Pruning and training grapes in home vineyards – UNH Extension fact sheet

Ornamental Trees and Shrubs

Most ornamental trees and shrubs are pruned in the late dormant period, with the exception of spring blooming trees and shrubs which should be pruned immediately following bloom. If those trees and shrubs are pruned in the late dormant season, including notables like lilac, rhododendron and bigleaf hydrangea, you will remove the flower buds already developed and poised to bloom. Ornamental crabapples, pears and other members of the rose family are notable exceptions to this rule and should be pruned in the early spring to reduce the likelihood of disease (fire blight) transmission.  Like most fruits, late summer and fall pruning should be avoided due to potential for dieback at the site of pruning wounds.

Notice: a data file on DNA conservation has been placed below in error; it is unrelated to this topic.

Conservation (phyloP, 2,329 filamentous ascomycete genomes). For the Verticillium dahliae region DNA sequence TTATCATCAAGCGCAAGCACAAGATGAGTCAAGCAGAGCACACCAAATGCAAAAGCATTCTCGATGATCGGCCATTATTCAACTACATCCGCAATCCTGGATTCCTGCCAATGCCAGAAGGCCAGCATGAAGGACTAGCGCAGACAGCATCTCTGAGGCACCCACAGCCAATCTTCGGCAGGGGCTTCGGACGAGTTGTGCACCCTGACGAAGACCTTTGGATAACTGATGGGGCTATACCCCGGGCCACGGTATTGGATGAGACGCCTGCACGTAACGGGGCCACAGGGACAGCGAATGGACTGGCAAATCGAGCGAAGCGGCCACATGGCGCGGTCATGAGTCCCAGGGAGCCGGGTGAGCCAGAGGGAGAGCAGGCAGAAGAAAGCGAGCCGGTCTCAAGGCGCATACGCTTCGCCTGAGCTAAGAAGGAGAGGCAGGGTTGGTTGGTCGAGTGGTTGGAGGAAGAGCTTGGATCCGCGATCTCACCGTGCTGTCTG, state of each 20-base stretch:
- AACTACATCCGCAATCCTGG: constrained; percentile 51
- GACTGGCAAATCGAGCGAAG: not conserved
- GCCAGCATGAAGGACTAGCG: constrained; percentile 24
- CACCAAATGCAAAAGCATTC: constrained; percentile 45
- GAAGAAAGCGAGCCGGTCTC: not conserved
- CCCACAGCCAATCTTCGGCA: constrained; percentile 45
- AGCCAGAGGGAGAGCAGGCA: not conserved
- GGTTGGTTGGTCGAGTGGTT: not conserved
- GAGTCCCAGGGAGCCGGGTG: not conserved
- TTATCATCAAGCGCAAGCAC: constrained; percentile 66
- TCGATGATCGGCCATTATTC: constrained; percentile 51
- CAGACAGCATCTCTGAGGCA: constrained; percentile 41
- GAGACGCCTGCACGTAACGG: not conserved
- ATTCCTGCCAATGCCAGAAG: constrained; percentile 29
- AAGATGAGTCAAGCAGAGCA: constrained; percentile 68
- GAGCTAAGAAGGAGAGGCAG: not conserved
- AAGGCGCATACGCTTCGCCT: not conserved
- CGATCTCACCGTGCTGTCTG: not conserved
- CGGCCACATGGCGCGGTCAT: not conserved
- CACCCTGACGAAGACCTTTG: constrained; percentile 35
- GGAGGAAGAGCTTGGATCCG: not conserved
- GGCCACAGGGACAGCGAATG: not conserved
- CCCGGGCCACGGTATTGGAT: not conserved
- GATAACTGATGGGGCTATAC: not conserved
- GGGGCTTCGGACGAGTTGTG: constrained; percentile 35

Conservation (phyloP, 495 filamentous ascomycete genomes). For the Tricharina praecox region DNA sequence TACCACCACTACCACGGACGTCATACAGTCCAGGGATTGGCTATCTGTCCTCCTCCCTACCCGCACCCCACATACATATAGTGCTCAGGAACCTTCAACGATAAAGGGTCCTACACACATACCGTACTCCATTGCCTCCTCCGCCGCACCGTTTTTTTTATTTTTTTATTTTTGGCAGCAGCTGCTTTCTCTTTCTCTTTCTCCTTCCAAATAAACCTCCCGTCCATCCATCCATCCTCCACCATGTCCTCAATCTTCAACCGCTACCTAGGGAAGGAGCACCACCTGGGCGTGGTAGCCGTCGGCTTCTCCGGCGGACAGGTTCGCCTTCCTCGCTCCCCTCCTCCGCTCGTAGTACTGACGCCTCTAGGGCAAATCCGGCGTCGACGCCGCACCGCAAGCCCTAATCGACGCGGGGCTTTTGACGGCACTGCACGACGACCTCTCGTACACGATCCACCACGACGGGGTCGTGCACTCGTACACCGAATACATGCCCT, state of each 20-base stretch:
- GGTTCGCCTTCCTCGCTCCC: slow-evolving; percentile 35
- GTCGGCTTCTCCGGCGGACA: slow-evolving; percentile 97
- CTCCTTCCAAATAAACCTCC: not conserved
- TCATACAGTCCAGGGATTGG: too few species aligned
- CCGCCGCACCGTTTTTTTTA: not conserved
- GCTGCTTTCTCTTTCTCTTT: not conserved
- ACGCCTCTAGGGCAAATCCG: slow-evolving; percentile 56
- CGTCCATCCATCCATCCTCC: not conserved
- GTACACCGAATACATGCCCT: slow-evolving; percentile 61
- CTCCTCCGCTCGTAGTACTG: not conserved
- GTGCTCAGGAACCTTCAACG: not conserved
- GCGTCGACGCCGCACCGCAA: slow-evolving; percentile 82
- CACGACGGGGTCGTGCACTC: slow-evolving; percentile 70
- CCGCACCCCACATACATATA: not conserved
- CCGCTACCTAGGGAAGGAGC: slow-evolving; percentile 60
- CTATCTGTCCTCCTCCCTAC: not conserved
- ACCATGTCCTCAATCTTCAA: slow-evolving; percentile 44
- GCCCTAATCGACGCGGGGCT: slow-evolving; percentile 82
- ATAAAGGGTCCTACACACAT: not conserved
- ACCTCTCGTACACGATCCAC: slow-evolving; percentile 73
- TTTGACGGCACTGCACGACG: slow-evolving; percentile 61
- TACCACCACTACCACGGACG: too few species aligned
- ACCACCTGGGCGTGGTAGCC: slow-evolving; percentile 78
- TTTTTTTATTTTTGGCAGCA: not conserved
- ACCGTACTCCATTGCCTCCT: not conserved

Hazel properly pruned

Pruning deciduous trees: UNH Extension fact sheet

Learn more from a previously recorded virtual event

UNH Extension scheduled four interactive virtual sessions on pruning, offering opportunities for home gardeners and homesteaders to learn with Extension specialists. These sessions were hosted on Facebook Live. You can watch the recordings of those sessions through the links below.

Listen to Pruning, Topping & Staking Trees & Shrubs, plus Witch Hazel Appreciation, an episode of the Granite State Gardening podcast.

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Got questions? The Ask UNH Extension Infoline offers practical help finding answers for your home, yard, and garden questions. Call toll free at 1-877-398-4769, Monday to Friday, 9 a.m. to 2 p.m., or e-mail us at answers@unh.edu.


Extension Field Specialist, Community & Economic Development
Phone: (603) 678-4576
Office: Cooperative Extension, Nesmith Hall Room 204, Durham, NH 03824